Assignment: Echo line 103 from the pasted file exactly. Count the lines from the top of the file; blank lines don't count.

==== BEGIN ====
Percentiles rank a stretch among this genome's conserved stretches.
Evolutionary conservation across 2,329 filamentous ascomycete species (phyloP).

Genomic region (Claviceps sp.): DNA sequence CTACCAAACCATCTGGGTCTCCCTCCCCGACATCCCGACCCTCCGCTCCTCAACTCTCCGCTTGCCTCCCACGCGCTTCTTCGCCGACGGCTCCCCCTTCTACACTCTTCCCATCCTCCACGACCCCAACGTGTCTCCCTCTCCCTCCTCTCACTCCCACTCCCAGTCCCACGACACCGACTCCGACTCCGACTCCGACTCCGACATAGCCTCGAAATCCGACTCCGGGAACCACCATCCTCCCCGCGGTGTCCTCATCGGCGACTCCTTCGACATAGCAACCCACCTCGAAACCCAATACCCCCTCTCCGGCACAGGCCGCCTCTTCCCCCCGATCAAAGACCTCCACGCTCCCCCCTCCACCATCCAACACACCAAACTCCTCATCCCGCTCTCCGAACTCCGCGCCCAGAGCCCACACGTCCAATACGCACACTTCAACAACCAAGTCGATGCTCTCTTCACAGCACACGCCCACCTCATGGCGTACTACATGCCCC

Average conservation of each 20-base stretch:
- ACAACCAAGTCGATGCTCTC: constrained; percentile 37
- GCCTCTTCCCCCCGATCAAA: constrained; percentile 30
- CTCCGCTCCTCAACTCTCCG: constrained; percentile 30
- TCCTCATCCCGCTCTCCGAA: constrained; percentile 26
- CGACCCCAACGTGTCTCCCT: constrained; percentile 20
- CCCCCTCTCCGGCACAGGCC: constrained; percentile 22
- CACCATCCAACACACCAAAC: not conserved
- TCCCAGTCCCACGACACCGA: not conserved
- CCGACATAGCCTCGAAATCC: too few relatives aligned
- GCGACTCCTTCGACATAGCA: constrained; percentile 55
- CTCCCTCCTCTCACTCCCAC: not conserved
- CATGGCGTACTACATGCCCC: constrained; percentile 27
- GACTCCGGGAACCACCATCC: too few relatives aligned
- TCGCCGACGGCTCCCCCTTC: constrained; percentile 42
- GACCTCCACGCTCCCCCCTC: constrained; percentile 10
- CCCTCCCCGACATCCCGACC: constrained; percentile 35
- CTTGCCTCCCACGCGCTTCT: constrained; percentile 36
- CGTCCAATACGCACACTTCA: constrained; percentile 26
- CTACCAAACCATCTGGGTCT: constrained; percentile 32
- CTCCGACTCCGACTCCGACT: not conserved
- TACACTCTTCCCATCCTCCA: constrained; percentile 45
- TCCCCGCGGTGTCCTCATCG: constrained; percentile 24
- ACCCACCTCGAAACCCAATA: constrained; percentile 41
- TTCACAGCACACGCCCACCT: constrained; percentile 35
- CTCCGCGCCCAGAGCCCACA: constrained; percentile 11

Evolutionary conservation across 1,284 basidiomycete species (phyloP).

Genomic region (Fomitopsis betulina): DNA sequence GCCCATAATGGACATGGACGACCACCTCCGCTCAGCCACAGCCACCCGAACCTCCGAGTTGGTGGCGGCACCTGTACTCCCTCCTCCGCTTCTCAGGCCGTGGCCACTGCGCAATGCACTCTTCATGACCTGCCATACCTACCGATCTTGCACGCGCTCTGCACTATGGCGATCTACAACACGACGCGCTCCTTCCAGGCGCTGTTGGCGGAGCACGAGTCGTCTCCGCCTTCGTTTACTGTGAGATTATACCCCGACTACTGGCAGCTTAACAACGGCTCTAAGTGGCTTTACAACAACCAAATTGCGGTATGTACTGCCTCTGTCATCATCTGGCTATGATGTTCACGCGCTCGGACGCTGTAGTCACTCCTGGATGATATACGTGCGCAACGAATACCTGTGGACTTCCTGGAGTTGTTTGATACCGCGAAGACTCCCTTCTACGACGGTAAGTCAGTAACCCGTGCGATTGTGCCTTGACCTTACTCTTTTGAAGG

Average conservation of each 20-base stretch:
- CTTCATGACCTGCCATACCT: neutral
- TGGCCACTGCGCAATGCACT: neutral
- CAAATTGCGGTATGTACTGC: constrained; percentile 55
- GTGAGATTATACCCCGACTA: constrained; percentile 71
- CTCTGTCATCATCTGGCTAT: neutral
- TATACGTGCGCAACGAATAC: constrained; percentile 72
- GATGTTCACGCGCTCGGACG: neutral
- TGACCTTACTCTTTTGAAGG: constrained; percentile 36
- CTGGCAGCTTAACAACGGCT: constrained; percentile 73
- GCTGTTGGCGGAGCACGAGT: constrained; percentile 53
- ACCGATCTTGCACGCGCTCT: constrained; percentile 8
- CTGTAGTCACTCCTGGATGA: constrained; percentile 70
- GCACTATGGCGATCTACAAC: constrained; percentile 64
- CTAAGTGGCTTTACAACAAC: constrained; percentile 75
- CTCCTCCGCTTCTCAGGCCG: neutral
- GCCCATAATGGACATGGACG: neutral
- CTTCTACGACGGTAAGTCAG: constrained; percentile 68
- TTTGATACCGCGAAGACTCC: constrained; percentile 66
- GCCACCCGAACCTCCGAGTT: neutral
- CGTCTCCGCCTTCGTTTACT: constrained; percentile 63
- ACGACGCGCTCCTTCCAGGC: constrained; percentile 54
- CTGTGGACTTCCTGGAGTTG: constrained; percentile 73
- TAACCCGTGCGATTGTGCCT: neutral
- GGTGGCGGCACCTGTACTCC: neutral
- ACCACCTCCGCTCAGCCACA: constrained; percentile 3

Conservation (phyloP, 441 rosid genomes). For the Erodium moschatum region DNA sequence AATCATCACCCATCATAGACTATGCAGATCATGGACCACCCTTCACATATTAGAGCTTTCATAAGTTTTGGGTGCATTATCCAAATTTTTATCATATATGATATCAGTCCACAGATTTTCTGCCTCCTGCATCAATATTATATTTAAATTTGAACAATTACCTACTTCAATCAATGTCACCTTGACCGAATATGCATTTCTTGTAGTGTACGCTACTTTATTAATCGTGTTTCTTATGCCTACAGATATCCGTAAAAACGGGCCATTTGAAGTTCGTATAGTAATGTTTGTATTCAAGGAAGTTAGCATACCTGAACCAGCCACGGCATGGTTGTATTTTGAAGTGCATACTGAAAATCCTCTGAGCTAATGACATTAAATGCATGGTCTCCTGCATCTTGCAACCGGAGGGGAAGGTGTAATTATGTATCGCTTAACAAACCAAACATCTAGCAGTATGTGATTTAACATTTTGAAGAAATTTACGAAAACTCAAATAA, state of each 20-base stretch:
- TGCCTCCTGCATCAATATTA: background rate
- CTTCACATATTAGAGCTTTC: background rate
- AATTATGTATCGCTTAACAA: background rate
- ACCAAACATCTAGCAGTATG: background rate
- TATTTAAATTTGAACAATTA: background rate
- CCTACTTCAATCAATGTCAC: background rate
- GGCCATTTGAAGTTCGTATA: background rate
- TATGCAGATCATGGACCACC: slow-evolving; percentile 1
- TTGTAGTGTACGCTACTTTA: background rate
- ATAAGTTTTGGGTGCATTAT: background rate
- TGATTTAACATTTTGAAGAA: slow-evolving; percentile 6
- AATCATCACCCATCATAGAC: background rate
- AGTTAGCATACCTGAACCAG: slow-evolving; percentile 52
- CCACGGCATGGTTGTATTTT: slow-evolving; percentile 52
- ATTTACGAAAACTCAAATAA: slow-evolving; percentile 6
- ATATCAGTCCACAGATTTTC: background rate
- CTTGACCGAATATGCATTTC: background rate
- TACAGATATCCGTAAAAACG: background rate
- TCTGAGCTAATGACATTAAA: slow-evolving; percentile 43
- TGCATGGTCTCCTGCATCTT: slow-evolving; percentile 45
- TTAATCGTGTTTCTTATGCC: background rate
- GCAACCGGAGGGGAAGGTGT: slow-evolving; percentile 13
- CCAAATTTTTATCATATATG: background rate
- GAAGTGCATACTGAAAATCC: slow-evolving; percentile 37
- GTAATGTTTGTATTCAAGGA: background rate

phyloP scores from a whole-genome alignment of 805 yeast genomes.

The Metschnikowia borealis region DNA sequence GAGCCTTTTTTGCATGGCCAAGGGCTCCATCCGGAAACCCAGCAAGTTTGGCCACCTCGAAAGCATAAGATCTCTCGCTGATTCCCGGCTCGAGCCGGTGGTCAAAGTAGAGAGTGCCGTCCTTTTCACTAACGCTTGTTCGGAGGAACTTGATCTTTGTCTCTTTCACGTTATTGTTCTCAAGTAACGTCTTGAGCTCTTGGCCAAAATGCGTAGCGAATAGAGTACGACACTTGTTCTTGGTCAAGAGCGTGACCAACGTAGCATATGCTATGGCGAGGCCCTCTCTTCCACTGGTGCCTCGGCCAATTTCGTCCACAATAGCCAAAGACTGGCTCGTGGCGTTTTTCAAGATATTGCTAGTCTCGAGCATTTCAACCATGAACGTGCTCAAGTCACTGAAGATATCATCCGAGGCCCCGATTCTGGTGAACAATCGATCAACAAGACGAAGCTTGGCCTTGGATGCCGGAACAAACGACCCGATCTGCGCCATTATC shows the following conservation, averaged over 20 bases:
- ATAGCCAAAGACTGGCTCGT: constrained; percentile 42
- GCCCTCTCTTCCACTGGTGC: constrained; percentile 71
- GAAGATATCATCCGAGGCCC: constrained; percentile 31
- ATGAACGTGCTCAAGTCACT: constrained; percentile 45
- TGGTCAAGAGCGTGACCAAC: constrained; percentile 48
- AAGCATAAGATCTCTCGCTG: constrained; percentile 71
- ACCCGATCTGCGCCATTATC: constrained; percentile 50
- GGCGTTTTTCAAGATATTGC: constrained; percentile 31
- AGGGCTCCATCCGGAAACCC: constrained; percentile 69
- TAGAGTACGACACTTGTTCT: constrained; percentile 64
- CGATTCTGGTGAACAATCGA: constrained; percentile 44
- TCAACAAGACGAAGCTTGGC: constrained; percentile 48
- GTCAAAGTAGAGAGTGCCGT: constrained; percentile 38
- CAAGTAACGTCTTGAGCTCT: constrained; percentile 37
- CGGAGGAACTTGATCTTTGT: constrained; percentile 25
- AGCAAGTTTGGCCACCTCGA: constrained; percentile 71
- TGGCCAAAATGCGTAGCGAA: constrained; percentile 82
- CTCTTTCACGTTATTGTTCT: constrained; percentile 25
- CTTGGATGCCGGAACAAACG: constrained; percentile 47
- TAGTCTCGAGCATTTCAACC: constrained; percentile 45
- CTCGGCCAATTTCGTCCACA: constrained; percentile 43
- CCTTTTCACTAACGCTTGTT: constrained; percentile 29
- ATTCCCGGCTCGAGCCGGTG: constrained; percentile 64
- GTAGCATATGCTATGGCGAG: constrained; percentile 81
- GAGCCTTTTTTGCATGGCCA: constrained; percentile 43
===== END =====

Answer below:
- CTCTTTCACGTTATTGTTCT: constrained; percentile 25